Very interesting thought. My sense is that suits for inadequate enforcement could be allowed domestically, although that wouldn’t seem to have any practical impact on whether the TPP obligations are met or not. In those situations where enforcement would be a genuine concern, if the legislative body could create such a cause of action, the courts would still need to allow that action and appropriately rule in favor of the challengers. Assuming that a genuine lack of enforcement might be a signal of some hostility or powerful special interest, I’m skeptical that all the moving parts would align to allow that cause of action to be successful. As I mentioned in response to Nathan’s comment, to me it seems like the most accessible approach to addressing enforcement concerns would be awareness-raising through civil society.
Very exciting update. I like your question about whether an investor might have a claim against a member state for awarding a public procurement contract to a domestic company rather than a foreign one, through bribery of a public official. My impression is that this would be a difficult case to make, because the claimant investor would have to show that they had an investment in the country that was affected by the state’s action — a prospective investment is generally not actionable.
However, one could imagine a scenario where a foreign investor’s contract was terminated and transferred to a domestic investor. This is actually comparable to the World Duty Free case, where Kenya placed the concession under receivership and then transferred beneficial interest to the state, after the investor refused to participate in a public corruption scheme. However, Kenya was able to avoid liability because World Duty Free had paid a bribe to secure the original concession. I’ll be discussing some of these these conflicting incentives in my next post.
Fantastic insight–thanks so much! I wonder where the limits are to a situation like World Duty Free. Do you think a winning bid on a public contract that was subsequently rescinded by the bidder after requests for bribes would give rise to a cause of action? What if a public procurement contract was terminated after a period of performance in favor of a party willing to pay bribes? I’m looking forward to your discussions about the ISDS possibilities–my own thoughts and other commentary I have seen on Chapter 26 focus on the possibility of enforcement, so the types of actions that can be brought are a key part of understanding how this could play out in practice.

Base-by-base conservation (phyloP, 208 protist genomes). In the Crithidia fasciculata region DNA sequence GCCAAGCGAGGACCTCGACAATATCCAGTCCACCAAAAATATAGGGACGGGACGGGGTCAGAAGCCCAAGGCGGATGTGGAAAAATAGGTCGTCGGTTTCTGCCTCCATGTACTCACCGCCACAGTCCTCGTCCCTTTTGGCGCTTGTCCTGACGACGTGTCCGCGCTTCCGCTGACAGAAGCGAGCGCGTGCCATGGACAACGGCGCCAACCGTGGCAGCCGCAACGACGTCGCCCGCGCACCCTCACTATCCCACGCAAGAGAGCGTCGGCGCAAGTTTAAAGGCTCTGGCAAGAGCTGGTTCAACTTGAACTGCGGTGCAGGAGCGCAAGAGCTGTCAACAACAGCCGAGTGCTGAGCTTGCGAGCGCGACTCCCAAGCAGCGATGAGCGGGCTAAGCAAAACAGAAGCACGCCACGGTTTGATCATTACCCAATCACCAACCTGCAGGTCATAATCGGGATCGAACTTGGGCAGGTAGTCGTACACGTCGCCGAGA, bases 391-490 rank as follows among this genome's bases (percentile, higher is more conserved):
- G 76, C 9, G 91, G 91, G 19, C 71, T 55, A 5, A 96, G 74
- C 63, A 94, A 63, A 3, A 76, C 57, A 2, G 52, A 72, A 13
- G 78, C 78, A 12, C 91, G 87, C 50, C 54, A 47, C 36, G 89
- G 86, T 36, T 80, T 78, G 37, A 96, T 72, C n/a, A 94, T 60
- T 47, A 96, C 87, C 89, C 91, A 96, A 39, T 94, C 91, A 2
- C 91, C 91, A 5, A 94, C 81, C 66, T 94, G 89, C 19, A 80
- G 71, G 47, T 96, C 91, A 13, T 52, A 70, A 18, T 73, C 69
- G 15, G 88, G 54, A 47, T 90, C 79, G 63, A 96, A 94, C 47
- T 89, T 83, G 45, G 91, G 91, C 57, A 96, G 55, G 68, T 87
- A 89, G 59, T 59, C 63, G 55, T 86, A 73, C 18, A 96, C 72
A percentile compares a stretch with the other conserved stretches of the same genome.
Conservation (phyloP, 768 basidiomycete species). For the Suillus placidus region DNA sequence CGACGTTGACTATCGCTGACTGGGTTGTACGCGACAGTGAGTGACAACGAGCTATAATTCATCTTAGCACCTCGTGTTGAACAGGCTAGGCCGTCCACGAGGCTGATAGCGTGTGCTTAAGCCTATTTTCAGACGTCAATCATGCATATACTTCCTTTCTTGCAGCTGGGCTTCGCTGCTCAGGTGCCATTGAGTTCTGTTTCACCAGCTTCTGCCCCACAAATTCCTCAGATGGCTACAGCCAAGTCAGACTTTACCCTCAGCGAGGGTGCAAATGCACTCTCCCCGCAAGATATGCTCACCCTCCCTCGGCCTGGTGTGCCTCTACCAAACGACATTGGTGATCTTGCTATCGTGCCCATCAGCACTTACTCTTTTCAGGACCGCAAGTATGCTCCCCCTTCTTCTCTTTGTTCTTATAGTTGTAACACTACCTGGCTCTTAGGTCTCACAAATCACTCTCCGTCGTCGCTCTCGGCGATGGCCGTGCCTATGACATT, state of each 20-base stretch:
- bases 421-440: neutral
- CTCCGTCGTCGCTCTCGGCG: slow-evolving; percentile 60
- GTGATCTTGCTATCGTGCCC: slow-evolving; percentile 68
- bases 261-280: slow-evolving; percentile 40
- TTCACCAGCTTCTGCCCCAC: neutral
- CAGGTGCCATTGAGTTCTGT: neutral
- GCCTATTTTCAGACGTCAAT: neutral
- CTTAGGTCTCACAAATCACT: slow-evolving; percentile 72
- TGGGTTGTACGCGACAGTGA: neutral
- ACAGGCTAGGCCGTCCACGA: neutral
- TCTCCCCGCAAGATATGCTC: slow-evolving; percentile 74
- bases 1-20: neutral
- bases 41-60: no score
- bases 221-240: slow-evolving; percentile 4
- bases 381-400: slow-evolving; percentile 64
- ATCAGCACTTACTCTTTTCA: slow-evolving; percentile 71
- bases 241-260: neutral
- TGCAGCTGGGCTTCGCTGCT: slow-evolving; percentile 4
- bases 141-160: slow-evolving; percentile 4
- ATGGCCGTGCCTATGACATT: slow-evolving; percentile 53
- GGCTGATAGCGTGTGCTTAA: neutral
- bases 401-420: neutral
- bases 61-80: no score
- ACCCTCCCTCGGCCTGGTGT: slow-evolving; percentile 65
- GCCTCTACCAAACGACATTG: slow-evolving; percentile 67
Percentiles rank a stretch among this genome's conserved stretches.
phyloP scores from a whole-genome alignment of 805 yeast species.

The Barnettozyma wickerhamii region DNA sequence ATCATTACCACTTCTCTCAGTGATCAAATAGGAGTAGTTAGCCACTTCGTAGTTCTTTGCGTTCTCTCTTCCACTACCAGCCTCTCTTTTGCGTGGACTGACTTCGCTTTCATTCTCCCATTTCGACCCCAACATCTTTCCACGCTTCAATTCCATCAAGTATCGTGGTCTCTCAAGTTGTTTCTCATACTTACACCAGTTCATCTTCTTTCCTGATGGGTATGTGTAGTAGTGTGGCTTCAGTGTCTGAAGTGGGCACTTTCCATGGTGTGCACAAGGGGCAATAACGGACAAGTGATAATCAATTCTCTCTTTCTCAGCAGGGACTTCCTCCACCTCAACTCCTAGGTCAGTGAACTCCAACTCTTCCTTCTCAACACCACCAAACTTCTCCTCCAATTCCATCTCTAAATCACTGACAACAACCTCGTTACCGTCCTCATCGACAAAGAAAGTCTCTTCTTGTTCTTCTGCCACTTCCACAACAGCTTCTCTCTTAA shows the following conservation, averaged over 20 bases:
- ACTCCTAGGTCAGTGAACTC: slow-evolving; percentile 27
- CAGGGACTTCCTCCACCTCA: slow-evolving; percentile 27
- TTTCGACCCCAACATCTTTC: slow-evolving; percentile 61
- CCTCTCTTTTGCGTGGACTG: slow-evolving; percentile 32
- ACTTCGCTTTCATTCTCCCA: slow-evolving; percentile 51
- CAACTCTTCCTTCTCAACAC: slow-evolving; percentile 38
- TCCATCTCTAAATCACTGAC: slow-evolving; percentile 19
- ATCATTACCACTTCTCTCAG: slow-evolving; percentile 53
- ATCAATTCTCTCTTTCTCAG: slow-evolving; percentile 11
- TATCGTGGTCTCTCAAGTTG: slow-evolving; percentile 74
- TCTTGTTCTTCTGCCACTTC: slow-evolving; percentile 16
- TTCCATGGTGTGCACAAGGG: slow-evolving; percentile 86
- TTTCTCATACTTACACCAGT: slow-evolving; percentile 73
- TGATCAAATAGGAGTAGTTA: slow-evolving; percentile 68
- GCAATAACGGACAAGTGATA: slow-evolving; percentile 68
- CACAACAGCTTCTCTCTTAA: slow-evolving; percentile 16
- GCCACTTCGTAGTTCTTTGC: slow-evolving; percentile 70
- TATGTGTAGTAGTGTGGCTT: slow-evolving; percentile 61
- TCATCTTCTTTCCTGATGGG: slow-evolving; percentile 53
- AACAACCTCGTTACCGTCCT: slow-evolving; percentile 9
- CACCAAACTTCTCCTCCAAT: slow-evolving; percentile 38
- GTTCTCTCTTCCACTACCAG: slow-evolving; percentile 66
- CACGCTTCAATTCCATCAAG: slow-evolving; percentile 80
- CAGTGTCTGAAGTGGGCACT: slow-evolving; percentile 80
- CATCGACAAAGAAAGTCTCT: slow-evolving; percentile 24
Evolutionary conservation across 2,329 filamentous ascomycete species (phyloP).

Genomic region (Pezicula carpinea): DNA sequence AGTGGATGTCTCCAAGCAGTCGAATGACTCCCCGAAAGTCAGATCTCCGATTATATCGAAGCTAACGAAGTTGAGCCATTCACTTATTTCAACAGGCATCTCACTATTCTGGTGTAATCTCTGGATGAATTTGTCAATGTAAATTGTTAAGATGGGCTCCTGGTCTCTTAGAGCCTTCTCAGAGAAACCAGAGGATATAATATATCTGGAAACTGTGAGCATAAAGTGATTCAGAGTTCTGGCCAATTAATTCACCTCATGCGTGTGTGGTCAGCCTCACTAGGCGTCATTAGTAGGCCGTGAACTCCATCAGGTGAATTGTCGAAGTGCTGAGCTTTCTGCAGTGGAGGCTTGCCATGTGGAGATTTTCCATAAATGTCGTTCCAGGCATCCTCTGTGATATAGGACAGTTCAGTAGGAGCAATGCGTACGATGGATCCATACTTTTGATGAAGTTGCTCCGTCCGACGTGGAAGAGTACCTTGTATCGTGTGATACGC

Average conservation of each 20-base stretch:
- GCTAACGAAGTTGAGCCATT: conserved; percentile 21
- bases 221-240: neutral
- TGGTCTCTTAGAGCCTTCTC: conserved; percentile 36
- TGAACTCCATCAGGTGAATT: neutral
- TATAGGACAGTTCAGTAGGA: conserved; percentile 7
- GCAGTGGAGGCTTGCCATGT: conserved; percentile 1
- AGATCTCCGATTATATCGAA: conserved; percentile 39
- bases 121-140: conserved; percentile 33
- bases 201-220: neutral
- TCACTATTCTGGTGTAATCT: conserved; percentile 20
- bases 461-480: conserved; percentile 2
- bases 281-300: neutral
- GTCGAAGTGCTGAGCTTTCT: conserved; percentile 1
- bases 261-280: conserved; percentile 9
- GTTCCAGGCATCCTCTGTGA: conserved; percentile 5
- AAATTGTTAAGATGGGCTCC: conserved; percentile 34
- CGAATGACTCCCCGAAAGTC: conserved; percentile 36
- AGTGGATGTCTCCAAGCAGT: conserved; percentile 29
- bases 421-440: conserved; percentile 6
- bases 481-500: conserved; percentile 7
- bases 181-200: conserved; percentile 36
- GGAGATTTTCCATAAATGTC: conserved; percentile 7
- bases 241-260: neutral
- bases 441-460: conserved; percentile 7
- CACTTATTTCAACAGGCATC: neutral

Thank you for this great post Kaitlin. I am also concerned with the fact that as long as a state has adequate laws, it could not be taken to arbitration for not enforcing them. To follow up on the ‘corruption trump’ approach in the World Duty Free case, if the TPP’s dispute settlement system was to adopt such approach, it might be a way to overcome the lack of enforcement. Do you think arbitration within the TPP would be inclined to adopt a similar jurisprudence?
Of course this would not be the ideal solution either to the extent that ‘corruption trump’ can lead to unfair outcomes for the investor…
While I think Danielle has more insight on the scope of corruption in international arbitration, it is definitely an important question. Briefly, there are two issues that come to my mind. First, World Duty Free, Metal-Tech, and other cases recognizing corruption as a defense to or reason to dismiss an investment claim might actually work against increased enforcement of those individuals seeking bribes. Neither of those cases dealt with the lack of domestic prosecution of the individuals seeking payment. Instead, the bribe payors had to bear all the consequences of the deals gone bad because of their participation in the bribery. Where countries facing investment claims can get out of large damage awards because of an investor’s illegal payments, there is actually some encouragement to allow bribe-taking behavior instead of increasing enforcement of anticorruption and anti-bribery laws. Potentially huge costs can be avoided where bribery is in the picture. I think there would need to be some honing of the corruption trump to encourage anticorruption enforcement through international trade. At least one commentator, whose work is described here: https://icsidreview.oxfordjournals.org/content/early/2015/08/03/icsidreview.siv028.full, has suggested that countries be required to prove their enforcement and prosecutions to be entitled to use corruption as a defense to an investment claim. He also says that anticorruption instruments, like UNCAC and presumably now like Chapter 26, are “myth system[s]”–aspirational texts rather than functional obligations, not actually requiring enforcement action. Second, there certainly could be some “jurisprudence,” but ICSID and other international arbitral tribunals are not bound by existing precedent–i.e. the World Duty Free case doesn’t have to be followed in the future. This could be good or bad in terms of incentivizing enforcement, but it certainly allows room for some creative thinking on the right approach to take.